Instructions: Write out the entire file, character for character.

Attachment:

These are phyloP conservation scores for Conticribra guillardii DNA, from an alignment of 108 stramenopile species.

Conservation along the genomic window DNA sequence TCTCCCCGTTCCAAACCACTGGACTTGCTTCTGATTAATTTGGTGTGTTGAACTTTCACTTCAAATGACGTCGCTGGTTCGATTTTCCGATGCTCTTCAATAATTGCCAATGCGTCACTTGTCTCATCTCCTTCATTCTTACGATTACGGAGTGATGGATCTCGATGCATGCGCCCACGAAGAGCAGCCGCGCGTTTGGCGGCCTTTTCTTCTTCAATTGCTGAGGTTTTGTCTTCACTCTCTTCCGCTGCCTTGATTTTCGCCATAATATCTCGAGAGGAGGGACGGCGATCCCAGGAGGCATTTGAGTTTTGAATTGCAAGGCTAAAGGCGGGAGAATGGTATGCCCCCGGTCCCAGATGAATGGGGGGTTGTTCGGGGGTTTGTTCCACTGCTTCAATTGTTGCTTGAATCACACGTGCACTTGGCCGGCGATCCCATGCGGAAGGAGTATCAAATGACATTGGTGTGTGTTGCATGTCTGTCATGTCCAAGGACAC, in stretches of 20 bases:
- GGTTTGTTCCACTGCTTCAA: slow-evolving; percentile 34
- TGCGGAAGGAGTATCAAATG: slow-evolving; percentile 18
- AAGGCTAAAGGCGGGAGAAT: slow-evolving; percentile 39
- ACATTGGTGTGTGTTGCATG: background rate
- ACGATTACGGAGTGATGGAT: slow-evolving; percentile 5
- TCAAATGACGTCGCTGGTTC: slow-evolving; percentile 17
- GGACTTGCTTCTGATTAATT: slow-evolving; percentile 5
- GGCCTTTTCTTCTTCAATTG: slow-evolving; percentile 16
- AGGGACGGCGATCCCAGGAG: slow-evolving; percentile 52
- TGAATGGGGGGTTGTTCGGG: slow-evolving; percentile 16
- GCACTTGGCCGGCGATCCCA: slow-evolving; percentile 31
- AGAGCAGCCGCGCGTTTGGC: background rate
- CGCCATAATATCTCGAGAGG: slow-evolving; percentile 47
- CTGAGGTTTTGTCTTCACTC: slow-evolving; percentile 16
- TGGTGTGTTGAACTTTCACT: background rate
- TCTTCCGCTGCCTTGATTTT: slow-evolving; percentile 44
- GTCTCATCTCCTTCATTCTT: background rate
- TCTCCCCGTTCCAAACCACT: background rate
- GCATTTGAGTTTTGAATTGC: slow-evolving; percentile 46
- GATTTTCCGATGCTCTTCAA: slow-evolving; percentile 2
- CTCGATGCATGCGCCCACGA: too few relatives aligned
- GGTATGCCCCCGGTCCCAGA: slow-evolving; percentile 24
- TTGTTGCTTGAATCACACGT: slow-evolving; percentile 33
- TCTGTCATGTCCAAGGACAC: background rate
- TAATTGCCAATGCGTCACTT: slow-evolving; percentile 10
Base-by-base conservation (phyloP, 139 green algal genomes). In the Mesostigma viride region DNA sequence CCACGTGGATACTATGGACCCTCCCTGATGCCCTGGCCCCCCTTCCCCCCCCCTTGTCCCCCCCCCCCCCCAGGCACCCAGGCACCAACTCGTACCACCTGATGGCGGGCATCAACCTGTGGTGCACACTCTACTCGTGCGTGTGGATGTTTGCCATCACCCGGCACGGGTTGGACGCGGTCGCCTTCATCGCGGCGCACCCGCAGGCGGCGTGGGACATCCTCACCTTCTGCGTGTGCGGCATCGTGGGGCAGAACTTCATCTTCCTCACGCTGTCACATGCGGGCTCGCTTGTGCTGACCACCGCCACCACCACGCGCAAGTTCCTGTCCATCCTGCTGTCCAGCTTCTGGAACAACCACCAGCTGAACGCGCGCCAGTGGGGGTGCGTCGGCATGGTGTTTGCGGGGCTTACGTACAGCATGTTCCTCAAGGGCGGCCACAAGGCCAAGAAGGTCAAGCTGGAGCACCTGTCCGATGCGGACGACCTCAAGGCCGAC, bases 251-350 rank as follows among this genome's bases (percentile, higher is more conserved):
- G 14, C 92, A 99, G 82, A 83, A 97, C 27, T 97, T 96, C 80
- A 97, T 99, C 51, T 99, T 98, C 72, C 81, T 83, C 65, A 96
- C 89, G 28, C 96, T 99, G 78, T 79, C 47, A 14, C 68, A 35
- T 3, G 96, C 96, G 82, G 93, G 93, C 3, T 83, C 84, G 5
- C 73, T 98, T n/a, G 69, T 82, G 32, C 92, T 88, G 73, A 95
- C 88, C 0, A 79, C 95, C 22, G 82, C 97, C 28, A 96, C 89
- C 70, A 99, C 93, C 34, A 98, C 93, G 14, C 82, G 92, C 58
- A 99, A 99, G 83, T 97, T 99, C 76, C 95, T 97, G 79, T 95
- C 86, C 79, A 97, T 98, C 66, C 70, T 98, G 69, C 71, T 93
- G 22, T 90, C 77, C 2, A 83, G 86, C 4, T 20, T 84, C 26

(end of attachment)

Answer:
These are phyloP conservation scores for Conticribra guillardii DNA, from an alignment of 108 stramenopile species.

Conservation along the genomic window DNA sequence TCTCCCCGTTCCAAACCACTGGACTTGCTTCTGATTAATTTGGTGTGTTGAACTTTCACTTCAAATGACGTCGCTGGTTCGATTTTCCGATGCTCTTCAATAATTGCCAATGCGTCACTTGTCTCATCTCCTTCATTCTTACGATTACGGAGTGATGGATCTCGATGCATGCGCCCACGAAGAGCAGCCGCGCGTTTGGCGGCCTTTTCTTCTTCAATTGCTGAGGTTTTGTCTTCACTCTCTTCCGCTGCCTTGATTTTCGCCATAATATCTCGAGAGGAGGGACGGCGATCCCAGGAGGCATTTGAGTTTTGAATTGCAAGGCTAAAGGCGGGAGAATGGTATGCCCCCGGTCCCAGATGAATGGGGGGTTGTTCGGGGGTTTGTTCCACTGCTTCAATTGTTGCTTGAATCACACGTGCACTTGGCCGGCGATCCCATGCGGAAGGAGTATCAAATGACATTGGTGTGTGTTGCATGTCTGTCATGTCCAAGGACAC, in stretches of 20 bases:
- GGTTTGTTCCACTGCTTCAA: slow-evolving; percentile 34
- TGCGGAAGGAGTATCAAATG: slow-evolving; percentile 18
- AAGGCTAAAGGCGGGAGAAT: slow-evolving; percentile 39
- ACATTGGTGTGTGTTGCATG: background rate
- ACGATTACGGAGTGATGGAT: slow-evolving; percentile 5
- TCAAATGACGTCGCTGGTTC: slow-evolving; percentile 17
- GGACTTGCTTCTGATTAATT: slow-evolving; percentile 5
- GGCCTTTTCTTCTTCAATTG: slow-evolving; percentile 16
- AGGGACGGCGATCCCAGGAG: slow-evolving; percentile 52
- TGAATGGGGGGTTGTTCGGG: slow-evolving; percentile 16
- GCACTTGGCCGGCGATCCCA: slow-evolving; percentile 31
- AGAGCAGCCGCGCGTTTGGC: background rate
- CGCCATAATATCTCGAGAGG: slow-evolving; percentile 47
- CTGAGGTTTTGTCTTCACTC: slow-evolving; percentile 16
- TGGTGTGTTGAACTTTCACT: background rate
- TCTTCCGCTGCCTTGATTTT: slow-evolving; percentile 44
- GTCTCATCTCCTTCATTCTT: background rate
- TCTCCCCGTTCCAAACCACT: background rate
- GCATTTGAGTTTTGAATTGC: slow-evolving; percentile 46
- GATTTTCCGATGCTCTTCAA: slow-evolving; percentile 2
- CTCGATGCATGCGCCCACGA: too few relatives aligned
- GGTATGCCCCCGGTCCCAGA: slow-evolving; percentile 24
- TTGTTGCTTGAATCACACGT: slow-evolving; percentile 33
- TCTGTCATGTCCAAGGACAC: background rate
- TAATTGCCAATGCGTCACTT: slow-evolving; percentile 10
Base-by-base conservation (phyloP, 139 green algal genomes). In the Mesostigma viride region DNA sequence CCACGTGGATACTATGGACCCTCCCTGATGCCCTGGCCCCCCTTCCCCCCCCCTTGTCCCCCCCCCCCCCCAGGCACCCAGGCACCAACTCGTACCACCTGATGGCGGGCATCAACCTGTGGTGCACACTCTACTCGTGCGTGTGGATGTTTGCCATCACCCGGCACGGGTTGGACGCGGTCGCCTTCATCGCGGCGCACCCGCAGGCGGCGTGGGACATCCTCACCTTCTGCGTGTGCGGCATCGTGGGGCAGAACTTCATCTTCCTCACGCTGTCACATGCGGGCTCGCTTGTGCTGACCACCGCCACCACCACGCGCAAGTTCCTGTCCATCCTGCTGTCCAGCTTCTGGAACAACCACCAGCTGAACGCGCGCCAGTGGGGGTGCGTCGGCATGGTGTTTGCGGGGCTTACGTACAGCATGTTCCTCAAGGGCGGCCACAAGGCCAAGAAGGTCAAGCTGGAGCACCTGTCCGATGCGGACGACCTCAAGGCCGAC, bases 251-350 rank as follows among this genome's bases (percentile, higher is more conserved):
- G 14, C 92, A 99, G 82, A 83, A 97, C 27, T 97, T 96, C 80
- A 97, T 99, C 51, T 99, T 98, C 72, C 81, T 83, C 65, A 96
- C 89, G 28, C 96, T 99, G 78, T 79, C 47, A 14, C 68, A 35
- T 3, G 96, C 96, G 82, G 93, G 93, C 3, T 83, C 84, G 5
- C 73, T 98, T n/a, G 69, T 82, G 32, C 92, T 88, G 73, A 95
- C 88, C 0, A 79, C 95, C 22, G 82, C 97, C 28, A 96, C 89
- C 70, A 99, C 93, C 34, A 98, C 93, G 14, C 82, G 92, C 58
- A 99, A 99, G 83, T 97, T 99, C 76, C 95, T 97, G 79, T 95
- C 86, C 79, A 97, T 98, C 66, C 70, T 98, G 69, C 71, T 93
- G 22, T 90, C 77, C 2, A 83, G 86, C 4, T 20, T 84, C 26